'Your borders are porous', IT pros told

Infosecurity 2006: Security professionals overwhelmingly agreed that network border security is becoming an anachronism

Security professionals have been advised to accept that organisations' perimeters are now open, and to start designing future systems architecture to account of this.

In a debate at the Infosecurity conference in London on Wednesday, security experts argued that maintaining security at the boundaries of an organisation had become unworkable, thanks to an increasingly mobile workforce, Internet interaction with customers, partnership programmes between organisations, and third party contractors who work and communicate over the Web.

"As organisations, our perimeters are becoming more and more porous," said Paul Simmonds, global information security director for ICI.

"Hackers target email and Web applications to get into the organisation. We have umpteen people managing our systems — contractors, who themselves sub-contract, probably to India," Simmonds added. "Deperimeterisation has happened whether you like it or not."

Deperimeterisation — where the security emphasis is moved from the edge of the network and onto individual devices, and ultimately to individually encrypted data packets — became a fact for ICI with increasing employee mobility, Simmonds argued.

"ICI has 6,000 laptops roaming around the world. The bottom line is that they are connecting outside of ICI's closed environment," said Simmonds. "This is the industry's dirty little secret — 'You know that expensive firewall I bought last year? Well, it's no longer enough.'"

Nick Bleech, IT security director for Rolls Royce, said security professionals should not drop their current perimeters, but instead should plan for the future.

"This is about the next five to 10 years. From an architectural perspective we have to start thinking away from the perimeterised paradigm," said Bleech.

Both Simmonds and Bleech are members of the Jericho Forum, a group of blue-chip companies which advocates security through deperimeterisation and open standards. BP, another member, is putting its laptops directly onto the Internet rather than its local area network.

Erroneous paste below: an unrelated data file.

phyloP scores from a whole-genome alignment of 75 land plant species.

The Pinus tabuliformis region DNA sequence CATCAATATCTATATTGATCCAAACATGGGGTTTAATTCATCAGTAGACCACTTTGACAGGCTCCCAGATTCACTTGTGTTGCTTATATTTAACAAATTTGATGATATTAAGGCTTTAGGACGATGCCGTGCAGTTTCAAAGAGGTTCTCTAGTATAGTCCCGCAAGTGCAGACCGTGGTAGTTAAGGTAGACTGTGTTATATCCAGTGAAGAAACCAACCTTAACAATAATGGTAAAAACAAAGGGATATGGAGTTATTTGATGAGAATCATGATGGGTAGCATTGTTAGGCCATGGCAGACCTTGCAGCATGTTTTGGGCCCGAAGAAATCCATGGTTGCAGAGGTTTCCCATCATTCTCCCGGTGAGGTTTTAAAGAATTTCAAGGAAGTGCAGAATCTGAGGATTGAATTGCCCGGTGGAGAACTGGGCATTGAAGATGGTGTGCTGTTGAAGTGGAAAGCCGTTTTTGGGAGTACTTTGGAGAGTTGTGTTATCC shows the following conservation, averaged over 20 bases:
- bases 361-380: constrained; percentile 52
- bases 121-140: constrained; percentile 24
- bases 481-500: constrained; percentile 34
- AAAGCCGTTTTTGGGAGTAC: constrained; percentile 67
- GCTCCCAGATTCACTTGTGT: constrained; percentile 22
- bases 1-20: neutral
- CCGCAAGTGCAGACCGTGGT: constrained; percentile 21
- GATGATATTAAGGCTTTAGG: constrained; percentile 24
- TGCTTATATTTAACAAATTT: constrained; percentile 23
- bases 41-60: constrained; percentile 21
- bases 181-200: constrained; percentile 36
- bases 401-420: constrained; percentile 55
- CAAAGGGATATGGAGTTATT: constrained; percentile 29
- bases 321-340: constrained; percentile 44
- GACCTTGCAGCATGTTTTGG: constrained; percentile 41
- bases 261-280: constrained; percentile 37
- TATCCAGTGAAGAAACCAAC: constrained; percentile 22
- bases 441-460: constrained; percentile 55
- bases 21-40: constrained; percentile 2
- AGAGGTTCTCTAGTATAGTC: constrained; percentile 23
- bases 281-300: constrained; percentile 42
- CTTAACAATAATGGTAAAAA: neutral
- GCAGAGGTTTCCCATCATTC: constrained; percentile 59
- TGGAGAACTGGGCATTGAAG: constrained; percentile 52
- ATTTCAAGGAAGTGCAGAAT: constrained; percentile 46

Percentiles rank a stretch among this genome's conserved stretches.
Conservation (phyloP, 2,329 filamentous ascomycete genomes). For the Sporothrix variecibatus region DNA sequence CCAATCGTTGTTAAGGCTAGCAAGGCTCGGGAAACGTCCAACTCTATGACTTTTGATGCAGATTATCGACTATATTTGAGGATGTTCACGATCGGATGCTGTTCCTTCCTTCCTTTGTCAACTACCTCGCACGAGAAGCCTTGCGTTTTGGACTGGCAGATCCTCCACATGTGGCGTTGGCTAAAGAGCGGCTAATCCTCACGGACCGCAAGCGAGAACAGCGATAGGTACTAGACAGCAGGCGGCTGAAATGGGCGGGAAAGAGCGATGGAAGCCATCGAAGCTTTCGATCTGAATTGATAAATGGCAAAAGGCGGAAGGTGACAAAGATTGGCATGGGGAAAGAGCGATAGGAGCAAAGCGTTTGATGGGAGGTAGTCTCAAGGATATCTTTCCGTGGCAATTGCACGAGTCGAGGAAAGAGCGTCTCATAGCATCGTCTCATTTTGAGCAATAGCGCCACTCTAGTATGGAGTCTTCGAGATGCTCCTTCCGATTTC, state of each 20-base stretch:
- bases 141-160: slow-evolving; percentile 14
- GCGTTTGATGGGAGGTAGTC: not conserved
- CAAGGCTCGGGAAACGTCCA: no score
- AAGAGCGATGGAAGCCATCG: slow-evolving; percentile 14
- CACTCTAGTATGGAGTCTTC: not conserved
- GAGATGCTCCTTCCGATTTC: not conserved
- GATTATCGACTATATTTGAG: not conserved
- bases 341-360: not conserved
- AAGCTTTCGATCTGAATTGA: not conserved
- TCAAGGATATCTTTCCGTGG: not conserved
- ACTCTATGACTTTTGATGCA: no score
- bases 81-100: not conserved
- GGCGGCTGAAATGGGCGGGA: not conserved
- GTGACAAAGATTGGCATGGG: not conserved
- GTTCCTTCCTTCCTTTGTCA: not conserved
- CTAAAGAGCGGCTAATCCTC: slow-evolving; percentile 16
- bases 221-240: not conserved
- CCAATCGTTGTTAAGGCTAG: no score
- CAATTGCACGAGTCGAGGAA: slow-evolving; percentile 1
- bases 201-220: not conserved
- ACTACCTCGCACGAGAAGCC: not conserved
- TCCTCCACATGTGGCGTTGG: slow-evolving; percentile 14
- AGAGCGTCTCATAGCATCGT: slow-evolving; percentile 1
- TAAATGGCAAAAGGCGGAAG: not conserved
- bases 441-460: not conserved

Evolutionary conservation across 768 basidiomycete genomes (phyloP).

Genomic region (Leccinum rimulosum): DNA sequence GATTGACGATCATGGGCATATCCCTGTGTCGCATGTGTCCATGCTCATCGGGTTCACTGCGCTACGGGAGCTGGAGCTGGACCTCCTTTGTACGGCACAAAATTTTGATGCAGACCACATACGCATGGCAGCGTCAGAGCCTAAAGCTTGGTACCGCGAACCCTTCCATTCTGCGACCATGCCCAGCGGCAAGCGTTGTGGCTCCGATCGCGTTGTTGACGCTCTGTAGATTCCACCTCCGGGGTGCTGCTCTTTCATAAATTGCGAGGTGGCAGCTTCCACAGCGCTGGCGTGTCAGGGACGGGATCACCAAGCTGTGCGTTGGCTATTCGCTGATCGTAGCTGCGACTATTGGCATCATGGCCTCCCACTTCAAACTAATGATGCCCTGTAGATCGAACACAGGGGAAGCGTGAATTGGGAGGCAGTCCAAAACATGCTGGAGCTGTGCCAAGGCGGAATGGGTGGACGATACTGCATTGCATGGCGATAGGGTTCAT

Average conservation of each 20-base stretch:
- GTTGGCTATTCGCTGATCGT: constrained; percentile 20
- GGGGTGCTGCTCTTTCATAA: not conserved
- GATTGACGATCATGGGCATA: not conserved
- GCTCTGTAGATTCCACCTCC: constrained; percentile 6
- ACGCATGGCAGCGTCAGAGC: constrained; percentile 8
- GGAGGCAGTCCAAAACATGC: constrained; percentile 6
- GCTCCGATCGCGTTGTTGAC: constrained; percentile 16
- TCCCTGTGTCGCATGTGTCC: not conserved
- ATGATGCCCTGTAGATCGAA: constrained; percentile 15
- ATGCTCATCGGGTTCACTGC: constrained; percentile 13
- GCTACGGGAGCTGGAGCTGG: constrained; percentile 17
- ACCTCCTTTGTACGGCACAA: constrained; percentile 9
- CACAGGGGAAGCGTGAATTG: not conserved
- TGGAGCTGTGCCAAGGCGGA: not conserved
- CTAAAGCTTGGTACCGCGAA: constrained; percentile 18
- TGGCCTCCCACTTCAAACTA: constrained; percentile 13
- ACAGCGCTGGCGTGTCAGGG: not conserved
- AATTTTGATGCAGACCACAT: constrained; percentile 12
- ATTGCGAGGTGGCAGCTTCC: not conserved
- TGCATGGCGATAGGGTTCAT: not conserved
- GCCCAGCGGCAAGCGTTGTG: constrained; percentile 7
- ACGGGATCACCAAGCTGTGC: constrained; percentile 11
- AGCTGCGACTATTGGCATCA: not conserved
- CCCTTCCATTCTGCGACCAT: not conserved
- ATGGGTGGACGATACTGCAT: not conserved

On the other side of the debate, Mark Waghorne, principal adviser for KPMG, argued that in fact there was no such thing as deperimeterisation, and that instead organisations should redefine their boundaries.

"If anything, the world is heading towards reperimeterisation. You have to look at how you manage your assets. To suggest the only sensible architecture needs to be built on the deperimeterised paradigm is irresponsible. Would you put your trading, or process control network on the Internet?" said Waghorne.

Bleech replied that organisations' supervisory control and data acquisition systems (SCADAs) are already vulnerable to attack because they were linked to Web-facing business systems.

"The reality is SCADA systems have 12 different business systems feeding into them," said Bleech.

Dan Blum, senior vice president and research director for Burton Group, disagreed, and said that deperimeterisation was not an architecture, but rather a process.

"In many cases we're being forced to deal with a sub-optimal situation," said Blum. He recommended perimeterising "zones of trust" for the enterprise.

"We have a restricted zone for the backend, a protected business zone, and an outer zone allowing access to the Net. These perimeters are maintained by dedicated firewalls. You can control data flow and use between the different zones," said Blum.

The debate ended with a vote from the audience of security professionals, who overwhelmingly agreed that responsible security architecture should be based on deperimeterisation.

Other organisations have also accepted that they need to structure their systems to account for the erosion of traditional boundaries. Richard Cross, information security officer for Toyota Europe, told ZDNet UK in February that the car giant was working towards deperimeterisation.

"Deperimeterisation has already happened. It's a fact of life, so deal with it," said Cross. "You need technical and procedural security, and overlapping defences, but the furthest extent of the network perimeter is the head of your employee — it's your people," Cross added.